LONDON (Reuters) - Don't Fly. An odd advertising slogan for an airline but more and more Britons appear to be following the advice as they holiday at home rather than jetting off to sunnier climes.
That's despite the gloomiest British summer in living memory, as rain of mythical proportions has meant little sunshine for months.
"The weather has been dreadful but why would you want to go away? We love staying in cottages in the countryside," said David Kitching, who was visiting London for the day with his 13-year-old daughter from Leicestershire, in the midlands of England.
"There's nothing to do when you are abroad but sit by the pool. Here, we've been to farms, National Trust places, Leicester Square, shops, restaurants, and we're going to watch the cricket next week," the warehouse manager added.
British Airways says its latest advertising campaign, "Don't Fly. Support Team GB" is a tongue-in-cheek encouragement for Britons to cheer on their athletes in this summer's London Olympics and Paralympics.
With predicted gridlock in the capital and three hour queues at airport immigration, more people are looking to 'staycation' or 'nearcation' - the idea of vacationing at, or near, your home.
The latest government statistics show visits abroad in the 12 months ending in May 2012 are 1 percent lower than in 2011.
And as Britain wallows in its second recession in four years, cash-strapped holidaymakers are facing rising unemployment and wages that have failed to keep up price rises.
"We have seen a renaissance in domestic tourism since the height of the credit crunch in 2009 and once people realized what Britain had to offer, they wanted to do it again," said Sarah Long, head of corporate communications at VisitEngland.
A historically weak pound, which has lost a quarter of its value against the dollar since a peak in late 2007, has made foreign jaunts more expensive and a government-funded domestic tourism campaign, launched this spring, asked "Why would you want to go abroad?"
"We're going to Norfolk next week, we want to escape and it's nice and quiet," said Phil Mimms outside Britain's 1.45 billion pound Westfield shopping mall, built as a gateway to the Olympic Park and boasting more than 300 shops and 70 eateries.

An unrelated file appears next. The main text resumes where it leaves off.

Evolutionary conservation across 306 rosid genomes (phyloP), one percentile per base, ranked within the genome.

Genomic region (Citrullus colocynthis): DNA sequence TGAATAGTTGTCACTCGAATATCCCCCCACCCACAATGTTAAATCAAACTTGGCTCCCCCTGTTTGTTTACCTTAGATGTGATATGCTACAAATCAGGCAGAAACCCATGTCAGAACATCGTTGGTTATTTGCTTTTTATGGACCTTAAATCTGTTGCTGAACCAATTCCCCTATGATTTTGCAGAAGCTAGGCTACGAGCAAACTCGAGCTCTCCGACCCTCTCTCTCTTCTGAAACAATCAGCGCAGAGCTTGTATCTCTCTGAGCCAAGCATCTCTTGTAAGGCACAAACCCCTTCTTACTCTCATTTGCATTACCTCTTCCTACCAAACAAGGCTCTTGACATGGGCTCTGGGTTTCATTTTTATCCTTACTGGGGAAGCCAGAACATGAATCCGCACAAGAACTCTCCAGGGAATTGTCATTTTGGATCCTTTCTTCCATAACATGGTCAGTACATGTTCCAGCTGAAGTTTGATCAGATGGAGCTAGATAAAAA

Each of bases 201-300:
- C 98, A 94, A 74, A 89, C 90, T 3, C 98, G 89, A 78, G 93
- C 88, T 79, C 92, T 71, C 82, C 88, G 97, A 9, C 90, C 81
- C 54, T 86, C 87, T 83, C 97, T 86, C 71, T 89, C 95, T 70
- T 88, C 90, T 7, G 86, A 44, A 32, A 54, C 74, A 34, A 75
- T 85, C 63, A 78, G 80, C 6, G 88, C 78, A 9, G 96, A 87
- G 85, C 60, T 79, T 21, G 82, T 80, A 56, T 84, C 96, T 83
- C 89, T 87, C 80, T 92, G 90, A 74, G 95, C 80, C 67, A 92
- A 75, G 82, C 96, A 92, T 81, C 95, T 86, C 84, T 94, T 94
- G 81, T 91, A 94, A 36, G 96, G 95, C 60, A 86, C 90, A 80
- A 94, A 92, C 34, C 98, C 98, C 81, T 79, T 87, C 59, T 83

"Besides, we couldn't afford to go abroad, it's too expensive - especially with four of us," added Mimms, unemployed, who lives in Stratford, home to the Games.
Britons represent some of the most lucrative visitors for euro zone tourist hotspots like Greece and Spain, whose troubled economies are unlikely to be helped by UK holidaymakers staying at home.
But that might give the stagnant British economy an unexpected, if mild, perk.
Tourism contributed 97 billion pounds ($151.5 billion) to the economy in 2011, employing more than 2 million people, and last year saw a record level of expenditure by both foreign and domestic holidaymakers in England.
The government hopes last year's Royal Wedding, coupled with the Olympics and this year's celebrations for Queen Elizabeth's 60th anniversary as monarch, will boost tourism and provide a much-needed lift to the economy.
Those showcase events might be paying off.
London will attract the highest international visitor spend this year, topping MasterCard's Worldwide Index of Global Destination Cities, just ahead of New York as it offers better value for money, the credit card company said last month.
"London is amazing ... but the UK has many more facets than what you see in London," said Sabine Vinck who is on a two-week driving holiday around the country with her sister.
Britain boasts ancient castles, world-leading museums, art galleries, gleaming shopping malls and huge national parks, as well as gastronomic delights from Michelin-starred restaurants to quaint village pubs serving traditional jellied eels.
"We go to Center Parcs, it's outdoors and my son loves it. It's safe and you know what you are getting so we tend to go there most years," said dentist James Meakin.
Center Parcs, which runs four resorts nestled in some of Britain's biggest forests offering activities ranging from badminton to horse riding alongside spa packages, said they did not have any special deals over the Games period but bookings were strong and slightly ahead of this time last year.
Hoteliers in Brighton, a popular seaside resort just an hour from London, are also cashing in on people escaping the capital.
"Brighton has always been a traditional destination for Londoners wanting to leave London. We run at around 96 percent occupancy, of which the lion's share would be domestic people," said Justin Manning, the general manager at The Queens Hotel.
"We've seen spectacular growth in the hotel since the downturn started in 2008, having already been one of the busiest hotels in Brighton we've seen in excess of 20 percent growth," he said.
But not everyone is staying at home.
"It's hard-going moneywise but we want to see more of the world before we get too old and it's nice to get some sun," said semi-retired Jean from Stratford, who has been to Gambia and Croatia in the last year and has just booked to go on a safari.
($1 = 0.6403 British pounds)
Editing by Paul Casciato